One of the fastest growing areas in the yoga world is the application of yoga as a therapeutic modality for a myriad of physical and emotional conditions. One of the most highly recognized and renowned leaders worldwide in this area is veteran yoga teacher and therapist Cora Wen. Wen, a senior ERYT-500 Yoga Alliance certified instructor and registered yoga therapist with the International Association of Yoga Therapist, recently submitted a new 1,000 hour course of study with IAYT to meet the new standards for yoga therapists set by that organization. Wen recently shared with YogaBasics her outlook (and contagious enthusiasm) for the field of yoga therapy.
YogaBasics: What exactly is yoga therapy?
Cora Wen: There seems to be some confusion about yoga therapy. We understand that sports therapy is for the athlete and dance therapy is for dancer; physical therapy is for the dancer, the athlete and the general population, but yoga therapy is not just for yoga practitioners. Yoga therapy is the therapeutic application of yoga science and art that can be used in sports, dance, physical and occupational therapy and rehabilitation. Yoga therapy is really more of a complimentary and alternative medicine. It’s for all people.
YB: People unfamiliar with yoga therapy tend to think of it as the simple application of poses as a therapeutic modality. But there is a lot more involved, right? Your program prepares therapists in the areas of physiology, psychology, anatomy, kinesiology, not to mention family and marriage therapy. Why such a breadth of study?
CW: This is preparing yoga teachers or therapists to ultimately be able to work with the medical and wellness community. There’s a lot of that that’s added to learning. It’s not just learning to do a sun salutation; it’s how we can work to use a yoga application within a clinical setting.
YB: There seems to be thousands of studies on yoga and medicine, many with compelling clinical evidence. Is there caution to be practiced, though? Are we rushing into things?
CW: The problem with this right now is that because we don’t have a clarification of what yoga therapy is, one can say, “I’m teaching yoga for PTSD or cancer rehab.” That could be a bit unsafe if we are not understanding the scope of the practice. To be able to teach cancer rehabilitation you need a solid understanding of the pathology as well as how the lymphatic system works. You wouldn’t just need to know they had breast cancer and a mastectomy. We need to study more before we go out there.
YB: What’s your word of advice for anyone seeking a yoga therapist?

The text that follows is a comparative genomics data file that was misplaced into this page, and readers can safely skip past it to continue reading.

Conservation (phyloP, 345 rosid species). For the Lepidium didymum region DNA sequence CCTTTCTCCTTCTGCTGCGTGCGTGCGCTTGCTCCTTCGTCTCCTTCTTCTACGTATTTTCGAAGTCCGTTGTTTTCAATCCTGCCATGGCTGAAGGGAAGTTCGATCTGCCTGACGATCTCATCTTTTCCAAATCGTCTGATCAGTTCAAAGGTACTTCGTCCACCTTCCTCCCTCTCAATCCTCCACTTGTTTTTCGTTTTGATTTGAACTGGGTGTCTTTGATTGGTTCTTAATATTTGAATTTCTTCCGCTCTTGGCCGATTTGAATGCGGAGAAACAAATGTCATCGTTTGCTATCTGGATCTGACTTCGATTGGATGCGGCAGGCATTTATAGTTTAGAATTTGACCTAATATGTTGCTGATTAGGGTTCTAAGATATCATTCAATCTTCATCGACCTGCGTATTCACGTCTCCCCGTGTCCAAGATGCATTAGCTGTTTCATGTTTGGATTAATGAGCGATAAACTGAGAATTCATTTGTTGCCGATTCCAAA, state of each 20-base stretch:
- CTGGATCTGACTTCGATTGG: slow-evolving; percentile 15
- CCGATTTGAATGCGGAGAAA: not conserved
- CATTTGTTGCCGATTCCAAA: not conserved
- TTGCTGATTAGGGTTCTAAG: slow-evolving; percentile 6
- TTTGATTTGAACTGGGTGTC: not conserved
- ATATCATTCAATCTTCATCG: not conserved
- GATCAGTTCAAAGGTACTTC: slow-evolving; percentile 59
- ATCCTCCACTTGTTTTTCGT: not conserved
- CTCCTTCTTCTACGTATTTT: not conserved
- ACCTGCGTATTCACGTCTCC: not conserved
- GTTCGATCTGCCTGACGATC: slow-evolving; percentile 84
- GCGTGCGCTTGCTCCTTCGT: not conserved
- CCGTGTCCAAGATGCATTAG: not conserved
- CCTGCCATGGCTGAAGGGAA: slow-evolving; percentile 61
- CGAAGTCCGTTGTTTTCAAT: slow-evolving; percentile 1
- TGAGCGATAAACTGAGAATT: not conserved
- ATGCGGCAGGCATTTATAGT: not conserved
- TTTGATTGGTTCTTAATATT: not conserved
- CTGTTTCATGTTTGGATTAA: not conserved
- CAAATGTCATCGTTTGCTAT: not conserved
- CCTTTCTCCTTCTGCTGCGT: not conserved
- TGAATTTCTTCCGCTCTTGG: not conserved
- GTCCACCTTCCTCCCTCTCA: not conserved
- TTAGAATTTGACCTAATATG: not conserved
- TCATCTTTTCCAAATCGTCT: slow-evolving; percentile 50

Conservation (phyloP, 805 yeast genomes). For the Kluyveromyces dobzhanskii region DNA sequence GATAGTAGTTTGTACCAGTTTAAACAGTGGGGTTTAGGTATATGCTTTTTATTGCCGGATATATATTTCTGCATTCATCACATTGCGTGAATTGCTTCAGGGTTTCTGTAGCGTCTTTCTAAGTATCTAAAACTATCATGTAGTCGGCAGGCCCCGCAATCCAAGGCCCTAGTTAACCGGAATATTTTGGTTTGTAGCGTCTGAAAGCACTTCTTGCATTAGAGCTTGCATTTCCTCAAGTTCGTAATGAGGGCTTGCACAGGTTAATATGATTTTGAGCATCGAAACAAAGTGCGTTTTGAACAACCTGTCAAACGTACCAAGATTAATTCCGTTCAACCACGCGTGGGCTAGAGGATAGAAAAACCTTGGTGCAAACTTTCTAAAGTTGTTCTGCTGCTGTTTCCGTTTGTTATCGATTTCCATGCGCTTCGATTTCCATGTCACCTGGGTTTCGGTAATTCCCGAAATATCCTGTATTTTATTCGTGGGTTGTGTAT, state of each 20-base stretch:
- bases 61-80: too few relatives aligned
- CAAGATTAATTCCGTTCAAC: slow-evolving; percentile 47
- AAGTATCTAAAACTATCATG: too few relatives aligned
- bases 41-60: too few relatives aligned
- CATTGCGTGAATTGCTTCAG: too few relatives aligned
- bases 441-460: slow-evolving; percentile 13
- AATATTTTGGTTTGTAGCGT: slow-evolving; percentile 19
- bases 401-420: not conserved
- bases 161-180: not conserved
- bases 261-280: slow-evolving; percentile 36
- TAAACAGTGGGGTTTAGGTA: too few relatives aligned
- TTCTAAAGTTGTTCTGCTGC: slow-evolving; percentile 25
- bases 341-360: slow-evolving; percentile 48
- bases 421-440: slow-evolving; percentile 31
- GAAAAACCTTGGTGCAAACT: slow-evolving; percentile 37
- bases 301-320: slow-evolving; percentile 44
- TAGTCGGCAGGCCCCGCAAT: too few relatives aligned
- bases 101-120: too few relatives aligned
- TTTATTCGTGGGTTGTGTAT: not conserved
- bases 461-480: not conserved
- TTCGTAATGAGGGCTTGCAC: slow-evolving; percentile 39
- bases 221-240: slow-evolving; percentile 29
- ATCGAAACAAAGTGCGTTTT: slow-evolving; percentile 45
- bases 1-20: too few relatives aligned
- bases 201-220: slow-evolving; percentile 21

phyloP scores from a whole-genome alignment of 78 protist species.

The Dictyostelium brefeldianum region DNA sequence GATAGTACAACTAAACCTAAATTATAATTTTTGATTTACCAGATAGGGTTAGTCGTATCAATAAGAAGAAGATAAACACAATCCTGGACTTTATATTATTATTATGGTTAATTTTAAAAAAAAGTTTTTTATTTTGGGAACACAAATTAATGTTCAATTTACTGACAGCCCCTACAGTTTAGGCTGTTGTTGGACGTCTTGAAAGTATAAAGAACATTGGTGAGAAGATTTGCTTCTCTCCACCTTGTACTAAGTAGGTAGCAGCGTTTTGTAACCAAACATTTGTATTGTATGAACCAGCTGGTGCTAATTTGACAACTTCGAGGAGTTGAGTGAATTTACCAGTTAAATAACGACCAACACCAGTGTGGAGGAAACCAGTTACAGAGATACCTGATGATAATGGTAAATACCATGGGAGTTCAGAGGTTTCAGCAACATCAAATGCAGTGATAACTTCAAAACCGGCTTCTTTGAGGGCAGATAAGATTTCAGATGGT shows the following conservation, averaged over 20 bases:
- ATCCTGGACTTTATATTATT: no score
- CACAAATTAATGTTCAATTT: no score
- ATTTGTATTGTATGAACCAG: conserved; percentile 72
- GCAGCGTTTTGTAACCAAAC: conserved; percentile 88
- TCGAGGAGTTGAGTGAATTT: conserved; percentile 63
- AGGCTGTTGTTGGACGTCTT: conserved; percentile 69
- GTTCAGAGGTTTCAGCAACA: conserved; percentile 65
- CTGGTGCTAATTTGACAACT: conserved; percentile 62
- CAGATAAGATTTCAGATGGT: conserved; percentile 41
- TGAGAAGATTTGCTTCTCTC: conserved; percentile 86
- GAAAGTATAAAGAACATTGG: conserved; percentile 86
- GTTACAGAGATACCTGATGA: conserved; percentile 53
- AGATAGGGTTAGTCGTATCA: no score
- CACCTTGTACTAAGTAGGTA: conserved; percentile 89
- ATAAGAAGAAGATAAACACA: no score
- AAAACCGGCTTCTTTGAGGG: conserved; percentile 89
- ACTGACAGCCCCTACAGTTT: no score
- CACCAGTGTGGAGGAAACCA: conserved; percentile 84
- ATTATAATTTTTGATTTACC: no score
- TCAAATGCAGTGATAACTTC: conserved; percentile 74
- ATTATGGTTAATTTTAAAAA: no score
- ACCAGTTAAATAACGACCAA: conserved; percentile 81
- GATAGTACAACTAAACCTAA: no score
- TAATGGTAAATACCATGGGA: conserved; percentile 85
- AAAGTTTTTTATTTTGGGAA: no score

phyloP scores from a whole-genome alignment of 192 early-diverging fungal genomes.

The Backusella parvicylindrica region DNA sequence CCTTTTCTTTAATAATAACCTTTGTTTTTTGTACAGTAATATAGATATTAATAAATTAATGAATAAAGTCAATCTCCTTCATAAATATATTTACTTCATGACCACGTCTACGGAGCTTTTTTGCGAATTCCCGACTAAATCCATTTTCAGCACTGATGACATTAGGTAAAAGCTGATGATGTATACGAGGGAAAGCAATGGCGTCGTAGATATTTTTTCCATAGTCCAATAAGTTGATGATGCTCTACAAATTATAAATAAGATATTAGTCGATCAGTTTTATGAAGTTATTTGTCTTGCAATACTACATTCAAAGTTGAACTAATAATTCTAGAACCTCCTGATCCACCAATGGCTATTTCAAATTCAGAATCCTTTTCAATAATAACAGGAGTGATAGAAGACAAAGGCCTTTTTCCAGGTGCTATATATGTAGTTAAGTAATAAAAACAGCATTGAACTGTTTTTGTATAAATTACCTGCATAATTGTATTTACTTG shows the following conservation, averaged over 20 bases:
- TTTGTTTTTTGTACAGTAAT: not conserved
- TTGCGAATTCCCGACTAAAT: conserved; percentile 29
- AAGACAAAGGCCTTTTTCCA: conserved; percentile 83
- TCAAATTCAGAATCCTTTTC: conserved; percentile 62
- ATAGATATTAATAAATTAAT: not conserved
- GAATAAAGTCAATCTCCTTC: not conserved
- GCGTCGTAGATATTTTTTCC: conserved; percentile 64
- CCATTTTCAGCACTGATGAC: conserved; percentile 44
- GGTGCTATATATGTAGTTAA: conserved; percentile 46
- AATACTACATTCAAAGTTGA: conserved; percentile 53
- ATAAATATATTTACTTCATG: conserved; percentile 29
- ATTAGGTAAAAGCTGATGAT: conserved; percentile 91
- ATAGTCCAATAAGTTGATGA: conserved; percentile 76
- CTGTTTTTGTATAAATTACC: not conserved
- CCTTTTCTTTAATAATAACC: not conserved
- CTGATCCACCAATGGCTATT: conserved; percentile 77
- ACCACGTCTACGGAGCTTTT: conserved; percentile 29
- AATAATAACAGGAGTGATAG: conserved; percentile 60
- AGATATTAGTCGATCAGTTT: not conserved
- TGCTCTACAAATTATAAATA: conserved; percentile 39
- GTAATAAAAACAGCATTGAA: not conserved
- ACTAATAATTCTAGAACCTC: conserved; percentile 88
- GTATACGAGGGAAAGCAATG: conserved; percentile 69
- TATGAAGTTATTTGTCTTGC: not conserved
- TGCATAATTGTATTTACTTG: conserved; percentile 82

CW: Number one is getting a grasp on how much knowledge of anatomy and physiology that person has. If your problem is structural – muscular-skeletal – your therapist need to understand anatomy. If it’s stress related, they still need the anatomy education and some education of the psycho-emotional effect of physiology, then time to develop expertise. How long have they been working with your specific situation? Not just blanket yoga therapy. Someone who just works with backs may not understand the knee. Someone who works with knees may not understand depression. It would be good to find what specialty they have that would address your needs.
YB: How important is therapist-client relationship?
CW: Yoga is so different than other therapeutic applications. It touches on physiology and the mental and emotional and, dare we say, spiritual aspects of the individual. You need a connection with someone who is treating your situation. A lot of times athletes say, “I can’t stand my coach but they really make me work hard.” That would not be true in a yoga therapy situation. It would retard the benefits.
YB: You are counted among the small number of yoga therapists who are emerging as experts in this field. What are the challenges for you?
CW: We are really at the forefront of creating a differentiation in what has become the broad term of yoga. We are sort of bringing it back to the traditional way of yoga, which is healing rather than yoga for sports or prettiness or personality. Right now, it’s very much a yoga of personality over a yoga of essential healing. It’s often personality over connection. That connection, being wowed by personality, is not the same as mentoring, sharing, knowledge, strengthening, pacifying, supporting, evolving, involving. These are all things I see less and less of in that broad term of yoga.
YB: Why yoga therapy?
CW: We’ve always known that yoga affects the mind, body and spirit. You are working with breath, movement, the nervous system, energetics, the mental state, moods, your own psychology and physiology. Yes, some need tools but for many, you just need yourself. And so once you have learned and worked with somebody that is trained in a therapeutic application of yoga, it allows the individual to create their own healing, to support and nourish continually with aid but no longer relying on others for healing. You are able to create self-healing, self-motivation and self-satisfaction.
YB: How do you continue to find inspiration?
CW: I love words, and the word inspiration is to be “in spirit”; from the Latin stem of in- “in” and spirare “to breathe.” Inspiration is to be tuned into what feels truly right in our core. A moment when life is effortless and the mind spacious and clear.
My greatest inspiration is Nature, and the microcosm of humanity in the macrocosm of our world. The vast, amazing, stupefying brilliance of the natural world around us and the vast potential of mind, body and spirit within us. Nature humbles me with beauty, terror and resplendence. Being connected to the natural world reminds me that I am in a big vast wonder of a life, and there is a luminous seed of potential within each of us. We just need to breathe and be “in spirit” with the breath. The more we are aware of breath, the more we are “in spirit” with ourselves. And Peace might be possible!